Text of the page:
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NASA Astronaut at Daytona Speedway for 50th Milestones
NASA astronaut Drew Feustel and NASCAR driver Kurt Busch discuss their high-speed professions. Astronaut Drew Feustel discusses NASCAR technology with driver Kurt Busch. Credit: NASA/George Shelton
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Astronaut Drew Feustel gets ready to drive a NASCAR stock car around the Daytona Speedway.Feustel gets set to drive around the superspeedway. Credit: NASA/George Shelton › Larger Image
NASA astronaut Drew Feustel watches NASCAR racers practice at Daytona International Speedway. Feustel previously worked as a mechanic and is a fan of NASCAR. Credit: NASA/George Shelton › Larger Image
Astronaut Andrew Feustel joined hundreds of fans at NASCAR's Preseason Thunder Fan Fest at Daytona International Speedway in Daytona Beach, Fla., on Tuesday, Jan. 8. The appearance was in celebration of NASA’s 50th anniversary and the Daytona International Speedway’s 50th running of the Daytona 500 in 2008.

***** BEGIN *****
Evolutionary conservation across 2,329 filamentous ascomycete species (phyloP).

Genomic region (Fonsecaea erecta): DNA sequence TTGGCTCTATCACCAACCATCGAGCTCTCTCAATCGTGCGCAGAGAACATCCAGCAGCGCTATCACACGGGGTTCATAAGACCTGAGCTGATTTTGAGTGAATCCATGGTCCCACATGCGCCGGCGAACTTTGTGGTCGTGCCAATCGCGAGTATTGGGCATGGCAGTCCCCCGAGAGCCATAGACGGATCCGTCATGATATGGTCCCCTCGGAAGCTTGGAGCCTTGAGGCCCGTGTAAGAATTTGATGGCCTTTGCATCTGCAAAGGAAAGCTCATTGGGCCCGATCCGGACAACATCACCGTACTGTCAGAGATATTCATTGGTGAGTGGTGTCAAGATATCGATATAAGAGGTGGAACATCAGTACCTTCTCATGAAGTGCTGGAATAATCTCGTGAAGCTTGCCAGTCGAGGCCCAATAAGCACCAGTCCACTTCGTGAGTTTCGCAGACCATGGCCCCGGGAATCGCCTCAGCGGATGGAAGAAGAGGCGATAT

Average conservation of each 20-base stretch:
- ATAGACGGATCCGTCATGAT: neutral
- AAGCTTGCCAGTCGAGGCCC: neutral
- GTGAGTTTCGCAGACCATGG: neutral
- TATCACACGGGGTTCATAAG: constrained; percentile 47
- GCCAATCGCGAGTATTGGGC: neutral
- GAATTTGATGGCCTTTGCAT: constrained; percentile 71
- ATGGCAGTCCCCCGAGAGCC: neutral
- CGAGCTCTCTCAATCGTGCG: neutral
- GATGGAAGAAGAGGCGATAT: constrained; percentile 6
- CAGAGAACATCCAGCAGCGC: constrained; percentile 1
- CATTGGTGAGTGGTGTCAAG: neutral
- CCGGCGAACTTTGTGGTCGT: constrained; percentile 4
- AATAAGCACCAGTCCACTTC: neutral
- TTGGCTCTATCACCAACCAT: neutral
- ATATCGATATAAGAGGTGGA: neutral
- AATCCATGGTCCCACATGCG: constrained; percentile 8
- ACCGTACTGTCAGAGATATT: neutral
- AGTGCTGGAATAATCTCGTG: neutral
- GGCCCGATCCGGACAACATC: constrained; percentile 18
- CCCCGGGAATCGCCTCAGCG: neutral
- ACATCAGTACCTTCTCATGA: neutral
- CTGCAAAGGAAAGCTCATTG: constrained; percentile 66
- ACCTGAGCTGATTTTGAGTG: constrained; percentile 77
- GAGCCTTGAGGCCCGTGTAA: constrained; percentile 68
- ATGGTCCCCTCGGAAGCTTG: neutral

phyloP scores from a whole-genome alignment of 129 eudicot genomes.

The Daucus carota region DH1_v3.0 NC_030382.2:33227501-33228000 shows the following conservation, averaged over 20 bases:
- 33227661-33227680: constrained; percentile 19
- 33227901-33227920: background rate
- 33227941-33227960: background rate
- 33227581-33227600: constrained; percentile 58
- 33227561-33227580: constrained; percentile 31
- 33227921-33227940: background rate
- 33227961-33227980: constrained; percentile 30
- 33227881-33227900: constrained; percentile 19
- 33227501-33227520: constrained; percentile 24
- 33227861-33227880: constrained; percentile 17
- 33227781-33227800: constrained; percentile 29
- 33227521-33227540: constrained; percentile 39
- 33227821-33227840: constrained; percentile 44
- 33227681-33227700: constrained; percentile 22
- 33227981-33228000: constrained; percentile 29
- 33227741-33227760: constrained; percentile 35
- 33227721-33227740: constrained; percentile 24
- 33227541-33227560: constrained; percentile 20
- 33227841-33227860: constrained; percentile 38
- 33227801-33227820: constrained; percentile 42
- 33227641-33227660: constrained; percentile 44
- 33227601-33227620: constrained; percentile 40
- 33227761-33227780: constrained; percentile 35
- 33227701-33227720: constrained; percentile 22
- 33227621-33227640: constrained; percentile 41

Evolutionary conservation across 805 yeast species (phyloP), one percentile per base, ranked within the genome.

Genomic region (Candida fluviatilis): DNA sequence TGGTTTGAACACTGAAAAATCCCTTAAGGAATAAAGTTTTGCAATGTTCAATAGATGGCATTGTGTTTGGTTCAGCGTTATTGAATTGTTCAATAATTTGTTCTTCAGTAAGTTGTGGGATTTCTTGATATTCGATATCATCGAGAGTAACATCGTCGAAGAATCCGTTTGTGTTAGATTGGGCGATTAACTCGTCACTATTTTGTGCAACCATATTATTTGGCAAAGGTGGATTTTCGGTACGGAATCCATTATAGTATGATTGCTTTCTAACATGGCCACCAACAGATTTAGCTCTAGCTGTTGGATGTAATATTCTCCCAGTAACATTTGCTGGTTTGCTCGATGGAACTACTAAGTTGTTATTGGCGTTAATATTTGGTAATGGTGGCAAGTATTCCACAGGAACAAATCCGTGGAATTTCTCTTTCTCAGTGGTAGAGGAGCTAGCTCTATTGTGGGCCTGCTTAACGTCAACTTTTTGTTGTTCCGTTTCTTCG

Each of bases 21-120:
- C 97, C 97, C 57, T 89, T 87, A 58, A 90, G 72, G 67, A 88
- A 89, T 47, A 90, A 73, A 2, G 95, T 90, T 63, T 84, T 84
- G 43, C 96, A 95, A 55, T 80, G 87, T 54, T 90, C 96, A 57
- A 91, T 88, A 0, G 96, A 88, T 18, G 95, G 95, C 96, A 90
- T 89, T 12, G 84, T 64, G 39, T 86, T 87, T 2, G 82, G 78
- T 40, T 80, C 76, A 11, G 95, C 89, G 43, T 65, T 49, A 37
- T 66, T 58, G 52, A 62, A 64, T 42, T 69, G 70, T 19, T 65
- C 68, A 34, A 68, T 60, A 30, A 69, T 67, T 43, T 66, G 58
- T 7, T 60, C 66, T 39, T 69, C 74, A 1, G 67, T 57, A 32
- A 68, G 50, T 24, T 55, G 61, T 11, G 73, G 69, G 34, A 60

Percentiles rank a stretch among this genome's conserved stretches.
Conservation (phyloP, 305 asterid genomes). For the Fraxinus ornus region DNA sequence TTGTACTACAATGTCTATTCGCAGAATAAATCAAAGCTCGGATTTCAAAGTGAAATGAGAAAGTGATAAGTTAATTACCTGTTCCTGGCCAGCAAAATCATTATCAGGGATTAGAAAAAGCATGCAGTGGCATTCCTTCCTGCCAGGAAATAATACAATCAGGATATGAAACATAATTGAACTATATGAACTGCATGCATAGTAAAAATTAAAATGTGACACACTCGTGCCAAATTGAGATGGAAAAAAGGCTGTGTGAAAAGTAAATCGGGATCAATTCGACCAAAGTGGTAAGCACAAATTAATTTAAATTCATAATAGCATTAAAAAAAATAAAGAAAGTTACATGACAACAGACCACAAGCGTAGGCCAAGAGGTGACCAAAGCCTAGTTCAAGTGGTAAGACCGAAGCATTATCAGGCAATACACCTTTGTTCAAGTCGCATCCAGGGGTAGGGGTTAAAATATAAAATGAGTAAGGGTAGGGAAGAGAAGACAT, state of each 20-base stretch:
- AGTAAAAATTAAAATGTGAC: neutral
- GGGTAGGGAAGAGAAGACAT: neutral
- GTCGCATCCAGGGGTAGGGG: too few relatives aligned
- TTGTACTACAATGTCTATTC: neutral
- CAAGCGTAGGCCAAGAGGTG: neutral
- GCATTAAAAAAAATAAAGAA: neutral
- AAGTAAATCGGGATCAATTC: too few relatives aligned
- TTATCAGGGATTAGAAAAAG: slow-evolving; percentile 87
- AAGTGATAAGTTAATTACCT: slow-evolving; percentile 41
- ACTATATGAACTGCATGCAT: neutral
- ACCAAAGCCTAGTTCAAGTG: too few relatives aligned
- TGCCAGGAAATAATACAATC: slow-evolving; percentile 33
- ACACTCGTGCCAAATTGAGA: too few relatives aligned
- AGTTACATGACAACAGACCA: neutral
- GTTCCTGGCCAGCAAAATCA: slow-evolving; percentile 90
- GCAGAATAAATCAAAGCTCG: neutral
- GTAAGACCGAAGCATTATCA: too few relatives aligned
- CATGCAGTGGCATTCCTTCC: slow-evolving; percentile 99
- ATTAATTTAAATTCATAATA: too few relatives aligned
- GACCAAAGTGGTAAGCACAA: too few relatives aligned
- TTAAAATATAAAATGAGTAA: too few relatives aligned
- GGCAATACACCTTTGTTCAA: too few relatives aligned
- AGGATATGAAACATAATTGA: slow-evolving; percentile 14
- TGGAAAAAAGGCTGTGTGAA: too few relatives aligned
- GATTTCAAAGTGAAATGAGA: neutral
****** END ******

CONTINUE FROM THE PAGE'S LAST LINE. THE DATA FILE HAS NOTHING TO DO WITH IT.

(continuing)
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Feustel, a NASCAR fan, took laps in an official track vehicle traveling more than 100 mph. That's not nearly as fast as the 17,500 mph he'll travel on his upcoming space shuttle flight.

Feustel also toured the speedway’s garages and talked with pit crews. He teamed up with NASCAR driver Kurt Busch, discussing racing and flying in space. He also met briefly with other drivers, including Casey Mears, Matt Kenseth and Carl Edwards, as well as members of the public and media.

Technology developed for the space program has helped NASCAR drivers increase their performance and stay safe over the years. They wear cooling suits similar to what astronauts wear during a spacewalk. Foam that NASA developed for aircraft seats protects racecar drivers’ necks in crashes.

In addition to participating in the fan festival, NASA will fly three Daytona 500 flags aboard an upcoming space shuttle flight. Speedway officials plan to wave one of the flags to begin the 2008 installment of the Daytona 500, while another will be presented to the winning driver. NASA will keep the third.

Feustel will fly on the space shuttle mission to repair the Hubble Space Telescope. The mission will extend and improve the observatory’s capabilities through 2013. That shuttle launch currently is targeted for August.

Katherine Trinidad
NASA Headquarters